Therefore, if it is not the bindiff module at step 708, the module is simply added to the new list at step 718. In the bindiff module, steps 710-716 are performed section by section because the difference needs to be applied to the previous code.
More specifically, as noted above, the delta / difference package includes one or more binary difference files. Each binary difference file corresponds to a specific file / module. The difference file is based on certain basic changes applied at the time of installation, and the difference file is usually smaller than the overall canonical form of the resulting version. Thus, it improves the download time / cost and reduces the temporary storage overhead required during the installation process. Binary difference files are created at creation based on detecting file / module differences between two different canonical packages. If the file is an executable module, it is processed by the linker and placed at the linker-defined address. They have not been relocated to their final location, which is done on the device at the time of installation, as described above.
In order to apply the binary difference of an executable module to the base version already present on the device, the base version must be relocated back to the linker generated base address for which the binary difference was calculated. If a binary difference is applied to the unrelocated version of the module, it can be relocated to the appropriate base virtual address. The relocation and relocation processes are the same and are accomplished by moving the base address of the module to a specific location.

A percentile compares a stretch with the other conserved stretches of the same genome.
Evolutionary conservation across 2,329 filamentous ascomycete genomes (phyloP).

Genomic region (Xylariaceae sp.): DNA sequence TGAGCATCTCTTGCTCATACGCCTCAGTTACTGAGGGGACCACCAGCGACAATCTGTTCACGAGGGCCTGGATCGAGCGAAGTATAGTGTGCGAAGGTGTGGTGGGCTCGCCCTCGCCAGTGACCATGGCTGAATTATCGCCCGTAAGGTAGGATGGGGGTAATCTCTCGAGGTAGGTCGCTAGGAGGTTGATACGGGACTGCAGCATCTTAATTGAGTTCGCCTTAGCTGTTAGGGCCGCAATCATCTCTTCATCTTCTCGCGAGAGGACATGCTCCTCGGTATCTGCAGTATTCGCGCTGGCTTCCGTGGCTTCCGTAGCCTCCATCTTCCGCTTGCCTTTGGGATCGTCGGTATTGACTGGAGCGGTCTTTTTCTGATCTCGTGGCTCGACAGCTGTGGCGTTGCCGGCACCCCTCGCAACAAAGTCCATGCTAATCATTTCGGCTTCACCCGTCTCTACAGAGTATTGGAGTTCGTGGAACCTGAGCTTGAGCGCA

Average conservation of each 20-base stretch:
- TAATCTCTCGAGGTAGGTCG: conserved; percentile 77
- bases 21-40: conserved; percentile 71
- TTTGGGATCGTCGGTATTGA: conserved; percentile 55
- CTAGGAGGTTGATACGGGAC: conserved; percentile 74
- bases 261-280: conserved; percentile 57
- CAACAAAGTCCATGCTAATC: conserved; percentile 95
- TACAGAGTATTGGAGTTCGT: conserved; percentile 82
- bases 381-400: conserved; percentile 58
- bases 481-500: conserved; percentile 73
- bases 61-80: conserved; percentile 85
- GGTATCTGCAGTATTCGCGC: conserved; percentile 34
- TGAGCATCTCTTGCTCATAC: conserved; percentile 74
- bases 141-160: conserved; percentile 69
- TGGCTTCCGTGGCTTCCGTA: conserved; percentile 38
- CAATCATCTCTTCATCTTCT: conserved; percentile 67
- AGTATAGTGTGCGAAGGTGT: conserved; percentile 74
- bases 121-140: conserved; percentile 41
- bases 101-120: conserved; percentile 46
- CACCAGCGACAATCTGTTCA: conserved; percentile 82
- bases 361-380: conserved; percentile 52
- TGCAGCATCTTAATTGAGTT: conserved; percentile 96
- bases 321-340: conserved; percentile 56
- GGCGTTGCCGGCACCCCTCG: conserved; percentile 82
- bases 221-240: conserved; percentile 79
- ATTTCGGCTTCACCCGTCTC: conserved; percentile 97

When each package has been processed, the kernel update goes to step 724 of FIG. 7B where all unmodified modules are added to the new module list. At this time, the previous file list includes modules and files that have not been updated. They need to be unmodified back to their original base address so that there is one uniform list of unmodified modules and files that can be processed in their entirety. Objects from the previous file list that appear in the new device roster file are passed to the new file list. Note that if the file is to be deleted, it will not appear in the new device manifest file and will not be placed in the new module list.
Memory allocation and modification is performed at steps 726 and 728, and the running kernel image at the new current location is written back to flash at step 730, which is performed by the disk imaging tool and implemented as romimage.dll ( Described below). There is a function of romimage that constructs an image by obtaining a module list and allocating a new buffer to compose a new image, which copies the section data to the appropriate location defined by the data pointer and writes it to the content table (TOC). Cycle through the list of modules to copy the header and file name strings to the appropriate locations specified. As described below, a new TOC is written to the end of the picture and the pTOC pointer is updated to point to the location where the new TOC is placed. Also described below, the band of the data section of slot 0 is tracked for NK / XIP video, which is associated with the IMGFS band and is output to an IMGFS file containing a ROMINFO structure during the IMGFS update.